By John Schaffner
editor@reporternewspapers.net

Dist. 2 DeKalb County Commissioner Jeff Rader declares the Buford Highway corridor as “the most ill-considered corridor in the county.” But he and Super Dist. 6 Commissioner Kathie Gannon are trying to mount a groundswell of interest to change that for at least a segment of the corridor along the bottom of Brookhaven from Northeast Plaza west to the Fulton County line.

The two officials said the corridor has not been a part of the county people have thought much about. The highway “was treated as a pass-through,” Gannon said during an interview the Reporter held with the two commissioners July 31.

“Yet, if you look at Buford Highway on a map of the region,” Rader said, “and when you look at the infrastructure that exists in that plain — whether water and sewer, which had to be developed to service all of those apartments, or the highway infrastructure — you see amazing, unused infrastructure in a very central part of the county.”

Rader said an interesting thing that came up when he spoke at the July meeting of the Brookhaven Community Connection “was this whole notion that somehow Buford Highway was relevant to people in Brookhaven.”

He and Gannon believe that to be true, so they are pursuing a zoning overlay for the area they dub the lower Buford corridor, to spur rezoning and redevelopment to make it part of Brookhaven.

They hope to move the process forward with a planning charette around the second week of September to get input from people who live along the corridor and in the Brookhaven residential neighborhoods to the north.

“There is this unused potential of not just connecting everybody on the corridor, but connecting those communities that live off of it,” Gannon said.

“We don’t need to redevelop most of our single-family neighborhoods,” Rader said. “The places we really need to think deliberately about and strategically about are these places that homeowners don’t live — Buford Highway.”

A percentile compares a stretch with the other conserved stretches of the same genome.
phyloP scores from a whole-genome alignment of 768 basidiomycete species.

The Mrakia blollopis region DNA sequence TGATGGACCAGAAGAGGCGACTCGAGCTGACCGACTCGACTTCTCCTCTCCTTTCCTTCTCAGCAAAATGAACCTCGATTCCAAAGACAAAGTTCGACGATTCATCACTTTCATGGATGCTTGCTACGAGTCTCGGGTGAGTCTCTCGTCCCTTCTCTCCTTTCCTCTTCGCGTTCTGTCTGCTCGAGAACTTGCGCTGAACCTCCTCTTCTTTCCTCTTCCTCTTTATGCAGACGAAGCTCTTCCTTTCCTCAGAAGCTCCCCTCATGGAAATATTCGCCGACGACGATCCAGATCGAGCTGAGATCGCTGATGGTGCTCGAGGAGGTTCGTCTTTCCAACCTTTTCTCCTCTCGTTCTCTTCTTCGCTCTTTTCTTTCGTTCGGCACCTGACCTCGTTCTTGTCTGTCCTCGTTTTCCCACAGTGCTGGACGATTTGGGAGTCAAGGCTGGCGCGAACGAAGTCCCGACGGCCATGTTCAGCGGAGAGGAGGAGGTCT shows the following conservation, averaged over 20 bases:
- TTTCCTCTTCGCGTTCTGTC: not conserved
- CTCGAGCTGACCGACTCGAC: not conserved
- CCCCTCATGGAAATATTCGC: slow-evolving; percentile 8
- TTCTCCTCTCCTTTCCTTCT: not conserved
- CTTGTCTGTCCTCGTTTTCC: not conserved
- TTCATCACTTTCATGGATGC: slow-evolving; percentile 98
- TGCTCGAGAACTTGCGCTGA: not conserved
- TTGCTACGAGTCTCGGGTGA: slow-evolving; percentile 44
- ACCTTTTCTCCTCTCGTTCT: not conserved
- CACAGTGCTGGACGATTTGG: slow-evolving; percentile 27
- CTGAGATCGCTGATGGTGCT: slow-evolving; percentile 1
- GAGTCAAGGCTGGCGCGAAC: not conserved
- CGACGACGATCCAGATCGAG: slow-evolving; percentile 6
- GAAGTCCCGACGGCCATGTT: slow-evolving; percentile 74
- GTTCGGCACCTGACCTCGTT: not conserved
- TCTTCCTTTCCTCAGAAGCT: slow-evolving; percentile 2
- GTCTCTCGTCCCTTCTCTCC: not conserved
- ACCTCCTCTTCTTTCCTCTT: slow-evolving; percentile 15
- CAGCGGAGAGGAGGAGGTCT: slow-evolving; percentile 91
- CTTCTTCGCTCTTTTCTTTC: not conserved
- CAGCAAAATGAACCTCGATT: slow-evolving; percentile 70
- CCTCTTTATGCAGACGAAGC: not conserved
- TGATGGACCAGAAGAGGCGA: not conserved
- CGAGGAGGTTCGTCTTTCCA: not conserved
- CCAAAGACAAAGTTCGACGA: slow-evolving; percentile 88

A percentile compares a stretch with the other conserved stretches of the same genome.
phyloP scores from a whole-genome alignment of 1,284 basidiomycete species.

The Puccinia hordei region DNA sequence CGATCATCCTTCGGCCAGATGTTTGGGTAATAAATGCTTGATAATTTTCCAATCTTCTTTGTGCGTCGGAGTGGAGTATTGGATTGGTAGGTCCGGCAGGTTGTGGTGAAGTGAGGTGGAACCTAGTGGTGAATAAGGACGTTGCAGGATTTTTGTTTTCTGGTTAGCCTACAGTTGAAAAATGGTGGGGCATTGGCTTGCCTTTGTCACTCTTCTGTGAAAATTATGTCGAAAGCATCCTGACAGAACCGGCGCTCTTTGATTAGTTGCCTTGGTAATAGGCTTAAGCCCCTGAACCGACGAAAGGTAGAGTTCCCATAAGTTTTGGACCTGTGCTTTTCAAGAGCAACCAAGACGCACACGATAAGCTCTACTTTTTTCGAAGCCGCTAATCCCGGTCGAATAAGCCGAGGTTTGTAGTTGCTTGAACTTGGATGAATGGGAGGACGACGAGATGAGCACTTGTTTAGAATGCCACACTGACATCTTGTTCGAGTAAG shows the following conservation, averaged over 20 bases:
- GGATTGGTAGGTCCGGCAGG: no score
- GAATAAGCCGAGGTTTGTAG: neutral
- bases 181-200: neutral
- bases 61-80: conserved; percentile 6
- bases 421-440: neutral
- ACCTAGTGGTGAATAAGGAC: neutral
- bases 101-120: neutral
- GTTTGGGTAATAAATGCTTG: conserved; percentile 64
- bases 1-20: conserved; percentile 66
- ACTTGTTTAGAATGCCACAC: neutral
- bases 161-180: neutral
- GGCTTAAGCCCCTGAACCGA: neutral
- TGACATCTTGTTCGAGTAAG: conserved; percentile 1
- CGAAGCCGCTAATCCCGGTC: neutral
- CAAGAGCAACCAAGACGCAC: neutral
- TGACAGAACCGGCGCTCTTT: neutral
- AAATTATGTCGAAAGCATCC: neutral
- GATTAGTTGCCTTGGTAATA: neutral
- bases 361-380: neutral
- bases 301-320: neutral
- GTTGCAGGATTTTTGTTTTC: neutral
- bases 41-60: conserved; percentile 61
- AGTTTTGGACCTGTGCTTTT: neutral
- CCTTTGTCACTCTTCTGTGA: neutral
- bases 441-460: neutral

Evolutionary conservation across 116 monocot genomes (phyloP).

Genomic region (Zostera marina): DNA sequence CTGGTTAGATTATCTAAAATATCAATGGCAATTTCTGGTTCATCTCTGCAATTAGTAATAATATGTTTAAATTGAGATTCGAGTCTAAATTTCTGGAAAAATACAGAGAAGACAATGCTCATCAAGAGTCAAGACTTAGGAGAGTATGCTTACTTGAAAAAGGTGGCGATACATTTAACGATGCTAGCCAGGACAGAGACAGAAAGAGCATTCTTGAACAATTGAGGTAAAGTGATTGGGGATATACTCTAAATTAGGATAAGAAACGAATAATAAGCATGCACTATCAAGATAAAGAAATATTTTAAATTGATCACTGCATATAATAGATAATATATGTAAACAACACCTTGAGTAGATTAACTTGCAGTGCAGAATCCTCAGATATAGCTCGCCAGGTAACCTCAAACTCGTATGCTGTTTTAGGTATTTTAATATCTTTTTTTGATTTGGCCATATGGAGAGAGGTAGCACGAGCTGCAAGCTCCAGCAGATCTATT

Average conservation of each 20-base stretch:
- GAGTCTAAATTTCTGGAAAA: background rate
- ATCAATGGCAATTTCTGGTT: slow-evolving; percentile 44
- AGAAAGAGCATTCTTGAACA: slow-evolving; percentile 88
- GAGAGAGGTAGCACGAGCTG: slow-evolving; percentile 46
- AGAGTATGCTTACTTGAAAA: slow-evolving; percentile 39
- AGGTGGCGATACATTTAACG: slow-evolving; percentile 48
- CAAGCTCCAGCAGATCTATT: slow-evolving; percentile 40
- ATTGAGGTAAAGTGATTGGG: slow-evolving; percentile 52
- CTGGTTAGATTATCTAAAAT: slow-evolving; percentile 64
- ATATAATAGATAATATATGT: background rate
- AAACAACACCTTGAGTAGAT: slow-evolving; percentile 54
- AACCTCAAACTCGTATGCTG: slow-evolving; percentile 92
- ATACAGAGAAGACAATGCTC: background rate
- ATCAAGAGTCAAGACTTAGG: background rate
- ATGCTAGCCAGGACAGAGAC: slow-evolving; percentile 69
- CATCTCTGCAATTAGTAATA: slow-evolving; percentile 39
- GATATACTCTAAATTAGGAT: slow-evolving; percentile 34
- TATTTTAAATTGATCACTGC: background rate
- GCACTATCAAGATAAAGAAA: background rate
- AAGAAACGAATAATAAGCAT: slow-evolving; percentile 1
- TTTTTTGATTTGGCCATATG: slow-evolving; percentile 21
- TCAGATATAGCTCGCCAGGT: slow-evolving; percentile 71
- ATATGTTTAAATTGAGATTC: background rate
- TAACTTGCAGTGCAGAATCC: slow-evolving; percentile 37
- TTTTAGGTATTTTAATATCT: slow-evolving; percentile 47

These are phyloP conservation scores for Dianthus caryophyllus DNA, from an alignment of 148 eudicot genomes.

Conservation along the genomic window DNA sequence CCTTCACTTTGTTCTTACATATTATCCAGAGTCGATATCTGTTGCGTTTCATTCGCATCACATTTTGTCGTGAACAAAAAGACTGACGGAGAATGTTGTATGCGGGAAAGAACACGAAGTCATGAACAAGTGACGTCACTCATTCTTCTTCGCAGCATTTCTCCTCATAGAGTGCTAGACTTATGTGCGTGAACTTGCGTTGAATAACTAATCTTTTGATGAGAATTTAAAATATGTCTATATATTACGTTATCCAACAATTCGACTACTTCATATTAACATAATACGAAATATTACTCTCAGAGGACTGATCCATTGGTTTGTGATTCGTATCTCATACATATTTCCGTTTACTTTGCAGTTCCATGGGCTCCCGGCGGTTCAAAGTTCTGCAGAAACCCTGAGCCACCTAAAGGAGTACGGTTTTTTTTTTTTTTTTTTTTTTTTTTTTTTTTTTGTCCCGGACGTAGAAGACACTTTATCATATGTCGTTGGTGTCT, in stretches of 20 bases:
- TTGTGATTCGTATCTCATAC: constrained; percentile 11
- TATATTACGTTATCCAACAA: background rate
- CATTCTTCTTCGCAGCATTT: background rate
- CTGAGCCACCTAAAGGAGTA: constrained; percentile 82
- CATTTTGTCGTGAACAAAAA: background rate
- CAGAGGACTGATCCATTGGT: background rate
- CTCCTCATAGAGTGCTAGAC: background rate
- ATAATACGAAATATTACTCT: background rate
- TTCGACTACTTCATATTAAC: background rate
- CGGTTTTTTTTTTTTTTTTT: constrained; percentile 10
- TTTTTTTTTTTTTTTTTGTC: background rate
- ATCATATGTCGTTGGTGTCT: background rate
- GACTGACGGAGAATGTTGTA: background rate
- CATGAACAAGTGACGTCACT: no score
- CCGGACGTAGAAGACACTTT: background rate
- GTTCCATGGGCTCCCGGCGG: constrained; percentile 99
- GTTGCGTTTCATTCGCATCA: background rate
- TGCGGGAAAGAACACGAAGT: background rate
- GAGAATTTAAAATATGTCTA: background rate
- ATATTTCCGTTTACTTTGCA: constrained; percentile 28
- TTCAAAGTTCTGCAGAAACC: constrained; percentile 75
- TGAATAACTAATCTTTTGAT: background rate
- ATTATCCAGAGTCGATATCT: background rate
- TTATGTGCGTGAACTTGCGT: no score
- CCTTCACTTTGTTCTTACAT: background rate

He said that even in its heyday in the 1970s, Buford Highway “could reasonably be called a transient area. It was developed that way with a perspective of singles apartment complexes and stuff like that. While these people all had disposable income and they were good tenants, they weren’t necessarily what you would think of as a neighborhood community.”

“In 2004, Georgia Tech people studied the potential for redevelopment of the whole community around Buford Highway because of the infrastructure that is there already, the lack of development, the transit-oriented in and out, a million driveways just connecting to the road,” Gannon said. “It brought attention to Buford Highway from all over the country except in DeKalb County.”

Gannon said a safety task force was set up because of the people killed each year on the highway. The Centers for Disease Control and Prevention worked on fixes to Buford Highway related to the injuries and deaths, and “were giving presentations all over the country,” the commissioner added. So everybody knows about Buford Highway except DeKalb County.”

“You could make an argument that the corridor worked relatively well when everybody was an upwardly mobile single person with a car per adult in every household. But that time has now passed in the area,” Rader said. “The top choices for young people now are much more urban places, and they have moved away from Buford Highway.